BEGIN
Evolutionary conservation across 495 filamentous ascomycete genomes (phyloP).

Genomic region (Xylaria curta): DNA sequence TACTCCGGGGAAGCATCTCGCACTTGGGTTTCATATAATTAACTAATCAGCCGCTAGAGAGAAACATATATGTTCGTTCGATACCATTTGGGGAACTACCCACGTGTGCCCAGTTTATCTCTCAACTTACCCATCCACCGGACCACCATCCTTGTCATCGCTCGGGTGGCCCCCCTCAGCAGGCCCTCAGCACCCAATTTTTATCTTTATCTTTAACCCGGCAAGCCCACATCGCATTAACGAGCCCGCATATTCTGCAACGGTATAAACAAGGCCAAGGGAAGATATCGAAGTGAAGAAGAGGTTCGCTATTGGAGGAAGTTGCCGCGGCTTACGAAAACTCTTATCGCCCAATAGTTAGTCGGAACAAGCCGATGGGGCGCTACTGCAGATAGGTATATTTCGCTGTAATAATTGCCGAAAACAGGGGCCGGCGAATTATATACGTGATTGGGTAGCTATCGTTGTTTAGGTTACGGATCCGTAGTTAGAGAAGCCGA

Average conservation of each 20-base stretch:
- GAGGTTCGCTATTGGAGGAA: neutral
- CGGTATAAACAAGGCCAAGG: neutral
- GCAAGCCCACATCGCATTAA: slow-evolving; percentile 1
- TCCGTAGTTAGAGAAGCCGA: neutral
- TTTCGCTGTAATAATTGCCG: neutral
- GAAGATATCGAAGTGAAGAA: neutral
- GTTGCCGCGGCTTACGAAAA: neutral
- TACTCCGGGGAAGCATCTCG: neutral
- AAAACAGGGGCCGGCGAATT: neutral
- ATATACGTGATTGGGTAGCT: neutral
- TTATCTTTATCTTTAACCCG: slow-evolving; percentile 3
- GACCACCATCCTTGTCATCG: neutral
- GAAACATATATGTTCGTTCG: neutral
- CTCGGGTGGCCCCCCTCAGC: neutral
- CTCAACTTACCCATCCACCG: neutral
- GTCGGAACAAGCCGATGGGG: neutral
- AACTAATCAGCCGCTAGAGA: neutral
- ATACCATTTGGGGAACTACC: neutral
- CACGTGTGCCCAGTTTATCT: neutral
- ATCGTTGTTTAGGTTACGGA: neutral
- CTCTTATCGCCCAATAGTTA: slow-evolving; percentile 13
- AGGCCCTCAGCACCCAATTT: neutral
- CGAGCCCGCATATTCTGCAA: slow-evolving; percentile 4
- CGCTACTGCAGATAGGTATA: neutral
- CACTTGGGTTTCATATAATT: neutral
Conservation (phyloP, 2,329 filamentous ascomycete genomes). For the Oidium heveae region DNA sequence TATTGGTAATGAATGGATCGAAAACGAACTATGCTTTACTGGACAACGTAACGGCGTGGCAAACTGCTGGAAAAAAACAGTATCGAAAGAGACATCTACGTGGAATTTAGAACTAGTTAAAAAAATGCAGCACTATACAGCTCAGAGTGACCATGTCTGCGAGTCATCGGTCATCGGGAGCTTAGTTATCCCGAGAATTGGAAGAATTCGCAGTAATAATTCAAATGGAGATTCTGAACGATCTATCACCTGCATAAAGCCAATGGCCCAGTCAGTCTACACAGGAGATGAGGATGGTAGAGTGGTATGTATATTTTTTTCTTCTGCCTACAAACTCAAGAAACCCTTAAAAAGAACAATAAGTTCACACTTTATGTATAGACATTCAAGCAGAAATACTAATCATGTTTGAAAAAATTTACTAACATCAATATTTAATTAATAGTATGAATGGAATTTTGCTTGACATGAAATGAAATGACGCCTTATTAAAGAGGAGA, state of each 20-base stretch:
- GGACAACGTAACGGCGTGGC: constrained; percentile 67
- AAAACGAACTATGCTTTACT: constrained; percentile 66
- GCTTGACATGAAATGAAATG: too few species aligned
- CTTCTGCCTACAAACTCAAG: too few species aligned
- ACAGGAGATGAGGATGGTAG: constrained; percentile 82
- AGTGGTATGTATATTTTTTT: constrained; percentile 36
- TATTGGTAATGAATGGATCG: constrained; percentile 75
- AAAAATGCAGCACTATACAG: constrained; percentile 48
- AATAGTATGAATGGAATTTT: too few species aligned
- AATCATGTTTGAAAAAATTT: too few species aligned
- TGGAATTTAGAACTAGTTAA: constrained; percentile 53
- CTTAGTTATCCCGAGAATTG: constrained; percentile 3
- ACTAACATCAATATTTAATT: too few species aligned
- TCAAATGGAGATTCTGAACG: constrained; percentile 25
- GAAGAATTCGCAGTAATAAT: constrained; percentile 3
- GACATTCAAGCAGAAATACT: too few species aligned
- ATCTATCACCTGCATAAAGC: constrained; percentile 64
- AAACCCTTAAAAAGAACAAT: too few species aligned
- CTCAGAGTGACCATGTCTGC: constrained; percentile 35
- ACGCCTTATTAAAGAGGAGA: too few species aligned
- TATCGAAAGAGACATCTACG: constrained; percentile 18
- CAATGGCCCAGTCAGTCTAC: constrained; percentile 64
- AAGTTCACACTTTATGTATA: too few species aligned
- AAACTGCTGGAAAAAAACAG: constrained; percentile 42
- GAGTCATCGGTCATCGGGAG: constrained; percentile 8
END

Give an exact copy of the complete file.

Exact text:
Evolutionary conservation across 495 filamentous ascomycete genomes (phyloP).

Genomic region (Xylaria curta): DNA sequence TACTCCGGGGAAGCATCTCGCACTTGGGTTTCATATAATTAACTAATCAGCCGCTAGAGAGAAACATATATGTTCGTTCGATACCATTTGGGGAACTACCCACGTGTGCCCAGTTTATCTCTCAACTTACCCATCCACCGGACCACCATCCTTGTCATCGCTCGGGTGGCCCCCCTCAGCAGGCCCTCAGCACCCAATTTTTATCTTTATCTTTAACCCGGCAAGCCCACATCGCATTAACGAGCCCGCATATTCTGCAACGGTATAAACAAGGCCAAGGGAAGATATCGAAGTGAAGAAGAGGTTCGCTATTGGAGGAAGTTGCCGCGGCTTACGAAAACTCTTATCGCCCAATAGTTAGTCGGAACAAGCCGATGGGGCGCTACTGCAGATAGGTATATTTCGCTGTAATAATTGCCGAAAACAGGGGCCGGCGAATTATATACGTGATTGGGTAGCTATCGTTGTTTAGGTTACGGATCCGTAGTTAGAGAAGCCGA

Average conservation of each 20-base stretch:
- GAGGTTCGCTATTGGAGGAA: neutral
- CGGTATAAACAAGGCCAAGG: neutral
- GCAAGCCCACATCGCATTAA: slow-evolving; percentile 1
- TCCGTAGTTAGAGAAGCCGA: neutral
- TTTCGCTGTAATAATTGCCG: neutral
- GAAGATATCGAAGTGAAGAA: neutral
- GTTGCCGCGGCTTACGAAAA: neutral
- TACTCCGGGGAAGCATCTCG: neutral
- AAAACAGGGGCCGGCGAATT: neutral
- ATATACGTGATTGGGTAGCT: neutral
- TTATCTTTATCTTTAACCCG: slow-evolving; percentile 3
- GACCACCATCCTTGTCATCG: neutral
- GAAACATATATGTTCGTTCG: neutral
- CTCGGGTGGCCCCCCTCAGC: neutral
- CTCAACTTACCCATCCACCG: neutral
- GTCGGAACAAGCCGATGGGG: neutral
- AACTAATCAGCCGCTAGAGA: neutral
- ATACCATTTGGGGAACTACC: neutral
- CACGTGTGCCCAGTTTATCT: neutral
- ATCGTTGTTTAGGTTACGGA: neutral
- CTCTTATCGCCCAATAGTTA: slow-evolving; percentile 13
- AGGCCCTCAGCACCCAATTT: neutral
- CGAGCCCGCATATTCTGCAA: slow-evolving; percentile 4
- CGCTACTGCAGATAGGTATA: neutral
- CACTTGGGTTTCATATAATT: neutral
Conservation (phyloP, 2,329 filamentous ascomycete genomes). For the Oidium heveae region DNA sequence TATTGGTAATGAATGGATCGAAAACGAACTATGCTTTACTGGACAACGTAACGGCGTGGCAAACTGCTGGAAAAAAACAGTATCGAAAGAGACATCTACGTGGAATTTAGAACTAGTTAAAAAAATGCAGCACTATACAGCTCAGAGTGACCATGTCTGCGAGTCATCGGTCATCGGGAGCTTAGTTATCCCGAGAATTGGAAGAATTCGCAGTAATAATTCAAATGGAGATTCTGAACGATCTATCACCTGCATAAAGCCAATGGCCCAGTCAGTCTACACAGGAGATGAGGATGGTAGAGTGGTATGTATATTTTTTTCTTCTGCCTACAAACTCAAGAAACCCTTAAAAAGAACAATAAGTTCACACTTTATGTATAGACATTCAAGCAGAAATACTAATCATGTTTGAAAAAATTTACTAACATCAATATTTAATTAATAGTATGAATGGAATTTTGCTTGACATGAAATGAAATGACGCCTTATTAAAGAGGAGA, state of each 20-base stretch:
- GGACAACGTAACGGCGTGGC: constrained; percentile 67
- AAAACGAACTATGCTTTACT: constrained; percentile 66
- GCTTGACATGAAATGAAATG: too few species aligned
- CTTCTGCCTACAAACTCAAG: too few species aligned
- ACAGGAGATGAGGATGGTAG: constrained; percentile 82
- AGTGGTATGTATATTTTTTT: constrained; percentile 36
- TATTGGTAATGAATGGATCG: constrained; percentile 75
- AAAAATGCAGCACTATACAG: constrained; percentile 48
- AATAGTATGAATGGAATTTT: too few species aligned
- AATCATGTTTGAAAAAATTT: too few species aligned
- TGGAATTTAGAACTAGTTAA: constrained; percentile 53
- CTTAGTTATCCCGAGAATTG: constrained; percentile 3
- ACTAACATCAATATTTAATT: too few species aligned
- TCAAATGGAGATTCTGAACG: constrained; percentile 25
- GAAGAATTCGCAGTAATAAT: constrained; percentile 3
- GACATTCAAGCAGAAATACT: too few species aligned
- ATCTATCACCTGCATAAAGC: constrained; percentile 64
- AAACCCTTAAAAAGAACAAT: too few species aligned
- CTCAGAGTGACCATGTCTGC: constrained; percentile 35
- ACGCCTTATTAAAGAGGAGA: too few species aligned
- TATCGAAAGAGACATCTACG: constrained; percentile 18
- CAATGGCCCAGTCAGTCTAC: constrained; percentile 64
- AAGTTCACACTTTATGTATA: too few species aligned
- AAACTGCTGGAAAAAAACAG: constrained; percentile 42
- GAGTCATCGGTCATCGGGAG: constrained; percentile 8